My sole desire is to give you the truth – Lord Krishna praises the technological yogi. - Paramahansa Yogananda [1982:398; 1998, ch. 26]
Truth in the unreal world . . . or: How inconsistent can you get?
Q: Someone says that kriya yoga is not dangerous.
If reasonably well done and not overdone, it may be as he says. It should pay to peel away the marring or unproven hype surrounding it, for it seems to indoctrinate guys. It spells: "Question the claims. Ask for good evidence." That is a recurrent lesson against getting foolish through mere belief.
More basically, it fits to have great meditative experience, as "To understand some yoga teachings, you need to be a yogi." At least seek to get quality literature and learn to discern well.
Rotten Apples and Id: Domino Effects
"A rotten apple quickly infects its neighbour," or pomum compunctum cito corrumpit sibi junctum (Latin).
If just a few pillars in a tall building are at fault, the whole building can fall. Just a few marring decrees of a trusted guru or trusted friend may ruin a life. Just a few wrong or individually unsuitable notions may do, due to spreading effects in the worst cases, where, "If anything can go wrong, it will. (Murphy's Law)." Further, we might help ourselves may times by being prepared for worst case scenarios. It often helps to take sound measures so that they won't happen, or won't happen so fast, with such devastating effects, so easily, or at all.
Disintegration may spread, do havoc, and create ruin.
Furnish the home for unfoldments first of all
The family is a haven for regulated id (libido, zest) unfoldment. If all runs nicely and well through some of the stages of living, there is good hope that the budding grown-up will not suffer from severe trauma, lacks and deficiencies.
Congenital id-development. Sound, natural-id unfoldment based life is seldom or never had by conform stagnation; progressive disorientation or deterioration. By very faulty mind-development; or rotting (corruption), you go wrong. What could be irrepairable - such as grave corruption - has to be avoided. Underlying causes may have to be detected so as to go against faulty developments much more proficiently.
If your natural family did not furnish what was needed for your basic id drives, you may have longings that carry on, get fixed, and some can spill over into adult life. In other words, the love and care and other good things you did not get from Mom and Dad and friends, may easily be played on by a demagogue, to create havoc for you and use you too.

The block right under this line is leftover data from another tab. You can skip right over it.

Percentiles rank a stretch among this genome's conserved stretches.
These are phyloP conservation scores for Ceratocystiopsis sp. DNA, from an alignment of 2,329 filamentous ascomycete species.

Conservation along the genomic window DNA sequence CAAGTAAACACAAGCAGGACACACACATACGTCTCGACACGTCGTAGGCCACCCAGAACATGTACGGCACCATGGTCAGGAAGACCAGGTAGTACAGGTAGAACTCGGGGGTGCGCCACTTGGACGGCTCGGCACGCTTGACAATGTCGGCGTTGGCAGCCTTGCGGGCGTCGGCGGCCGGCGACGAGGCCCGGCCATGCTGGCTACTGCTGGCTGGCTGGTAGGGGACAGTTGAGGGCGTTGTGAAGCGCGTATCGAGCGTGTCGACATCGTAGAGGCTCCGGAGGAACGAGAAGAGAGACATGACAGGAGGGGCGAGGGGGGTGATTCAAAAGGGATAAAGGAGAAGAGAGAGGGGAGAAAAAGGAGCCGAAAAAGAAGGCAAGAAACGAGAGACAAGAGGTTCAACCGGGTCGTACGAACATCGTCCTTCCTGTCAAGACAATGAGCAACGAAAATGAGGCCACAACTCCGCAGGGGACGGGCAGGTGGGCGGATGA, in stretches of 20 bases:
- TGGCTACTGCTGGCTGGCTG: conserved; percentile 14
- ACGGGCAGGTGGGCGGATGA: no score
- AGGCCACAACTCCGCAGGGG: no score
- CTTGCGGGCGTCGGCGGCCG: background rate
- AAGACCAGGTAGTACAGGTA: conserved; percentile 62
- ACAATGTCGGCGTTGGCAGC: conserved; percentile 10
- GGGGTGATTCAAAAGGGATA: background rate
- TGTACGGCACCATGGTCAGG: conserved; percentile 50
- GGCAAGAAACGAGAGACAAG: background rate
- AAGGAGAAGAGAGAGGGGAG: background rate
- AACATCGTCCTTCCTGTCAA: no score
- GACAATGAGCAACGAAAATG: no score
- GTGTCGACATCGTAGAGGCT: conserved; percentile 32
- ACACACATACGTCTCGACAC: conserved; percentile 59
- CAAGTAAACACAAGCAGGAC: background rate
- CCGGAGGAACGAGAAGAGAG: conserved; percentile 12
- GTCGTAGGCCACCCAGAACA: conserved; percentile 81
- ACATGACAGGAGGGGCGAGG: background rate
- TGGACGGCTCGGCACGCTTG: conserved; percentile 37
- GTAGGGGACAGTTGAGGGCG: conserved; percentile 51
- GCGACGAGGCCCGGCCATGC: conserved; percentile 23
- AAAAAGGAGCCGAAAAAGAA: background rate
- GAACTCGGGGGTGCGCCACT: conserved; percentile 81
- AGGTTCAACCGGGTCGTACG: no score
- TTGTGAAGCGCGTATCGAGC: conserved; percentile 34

Strengthen libido outlets as fits
Grandiose-looking play on unfulfilled or feeble id (libido) seems to be at work in cults the world over. If it is a fault to seek tragic fulfilment "in the skies" by wailing ever so often for God Mom - something that Yogananda and his fellowship have half-ritualised - maybe your mother-relations were strained. His were. Suppose deeper parent relations did not work out well for him and yourself when you were young and in gestation. Maybe some id-sides did not develop all right. Better seek to be straight in conform matters than seeking grossly vicarious outlets as an oddball in a cult and sect. Conform uprightness may help far more.
The id that is caught, fixated and next made use of in some way that blocks natural development, may engender hate, which may be suppressed too. If so, you have entered some vicious circle. Its effects on you may be perceived in a blatant lack of caring for things beneath you, and in your care.
One of the gurus behind Yogananda, Lahiri Mahasaya, said one should not expect anything from doing kriya yoga - not during a session. The best focus during meditation is to do one's handpicked, best method(s) technically all right. Crying for God is not a tall thing to do. It may eventyally rise to get hard on the nerves of yourself and your next of kin, perhaps.